Who knew Sony didn't know how to store passwords? They have had breach after breach after breach of their networked systems, and it turns out on many, if not all of them, they were storing user passwords, and other data like addresses and credit card numbers, unencrypted, ready to be copied and distributed and examined by everyone. I am sure if three months ago you had asked how they stored their data they would have answered it was stored so securely they couldn't tell you how. Turns out it was basically stored as clear as possible. Same with the Gawker network. In fact, those two breaches allowed for a little cross-site analysis, and it turns out that two thirds of the people who had an account on both systems re-used their passwords. Which means they probably re-used it on many, many more every systems, if not every. Someone should try to use those shared login and password credentials to see if they also give access to Apple accounts.
Because that is how the data from your iPhone, or Android phone, or other smartphones soon, ends up accessed once it is 'safely' being stored on the Internet. No matter how it is stored and encrypted on those servers in the data centers, all it will take is the account ID, which is usually an email address, and the password. And because we all have so many places to log in, we re-use passwords, so often the system is basically broken. We write passwords down on notes our colleagues can see when the walk by, we share them over the phone when we need help from a friend to check something, we type them into websites for a prize that could be being run by god knows who, or as shown, hacked by other people. Apple could have perfect secrecy, but you re-use your Apple password on one other site that gets hacked and suddenly everyone can get to the data from your phone stored on the server.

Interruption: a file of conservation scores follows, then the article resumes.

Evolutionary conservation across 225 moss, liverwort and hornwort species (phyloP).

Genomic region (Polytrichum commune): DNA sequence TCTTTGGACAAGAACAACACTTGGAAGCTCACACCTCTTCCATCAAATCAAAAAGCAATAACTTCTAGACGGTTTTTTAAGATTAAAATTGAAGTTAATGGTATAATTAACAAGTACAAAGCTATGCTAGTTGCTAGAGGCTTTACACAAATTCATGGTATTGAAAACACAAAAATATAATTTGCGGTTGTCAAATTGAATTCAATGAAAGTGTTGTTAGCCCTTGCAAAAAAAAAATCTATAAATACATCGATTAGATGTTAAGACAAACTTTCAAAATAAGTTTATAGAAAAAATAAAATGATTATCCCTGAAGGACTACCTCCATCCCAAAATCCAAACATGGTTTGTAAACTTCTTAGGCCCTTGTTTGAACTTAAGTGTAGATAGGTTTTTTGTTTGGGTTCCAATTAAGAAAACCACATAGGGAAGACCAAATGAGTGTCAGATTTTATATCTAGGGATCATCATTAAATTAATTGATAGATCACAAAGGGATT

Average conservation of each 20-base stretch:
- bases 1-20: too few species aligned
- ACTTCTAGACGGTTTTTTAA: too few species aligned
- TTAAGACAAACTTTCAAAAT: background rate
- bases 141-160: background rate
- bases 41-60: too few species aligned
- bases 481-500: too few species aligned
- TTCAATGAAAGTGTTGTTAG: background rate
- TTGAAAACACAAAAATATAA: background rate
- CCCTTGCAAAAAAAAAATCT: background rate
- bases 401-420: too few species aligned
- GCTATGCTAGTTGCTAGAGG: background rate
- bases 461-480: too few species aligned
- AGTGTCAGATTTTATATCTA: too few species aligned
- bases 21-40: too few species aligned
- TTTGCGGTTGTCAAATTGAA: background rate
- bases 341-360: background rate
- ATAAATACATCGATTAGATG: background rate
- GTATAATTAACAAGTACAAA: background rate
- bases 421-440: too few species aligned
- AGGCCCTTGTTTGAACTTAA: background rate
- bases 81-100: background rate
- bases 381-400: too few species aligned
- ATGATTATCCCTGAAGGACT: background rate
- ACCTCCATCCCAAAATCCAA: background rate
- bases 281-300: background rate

The Apple ID used to just allow access to someone's purchase history, a stored credit card to buy a song or two with, transaction easily reversed if done maliciously. Information breeches cannot be reversed, and the moment iCloud starts backing up that phone, that Apple ID is access to your personal life. Very personal life. Credit cards can be cancelled, transactions reversed, but your boss wanting to fire you entering your password you use for the department web-server into Apple's webservers to see your texts, hackers running the haul from one database breach through iCloud's servers to distribute all the stored photos on Usenet, no, that cannot be cancelled, not be undone. And there are some mean people out there who love to expose private lives for the lulz.
The Danger Hiptop phones in the US also stored everything in the cloud before it was called that, and some celebrities had their hacked. Not such a big deal, unless you were that humiliated celebrity or actually hadn't asked your publicist to make that happen for a little more publicity, but we already know this is how stuff happens. Now this is being switched on by a company that owns the phone for a lot of interesting people. A single breach of your data by someone who finds your password is bad for you, but a huge breach a la Sony would be disastrous for Apple, and finding out in a few years Apple gave access to all their data to a security agency would be at the same time almost unimaginable and actually, well, have a precedent in the telecoms world. So all I can say is what Genius Mike already said about this
Quote me on this: Apple has cut themselves a length of rope sufficient to kill a trillion-$ company. A total iCloud compromise ends them.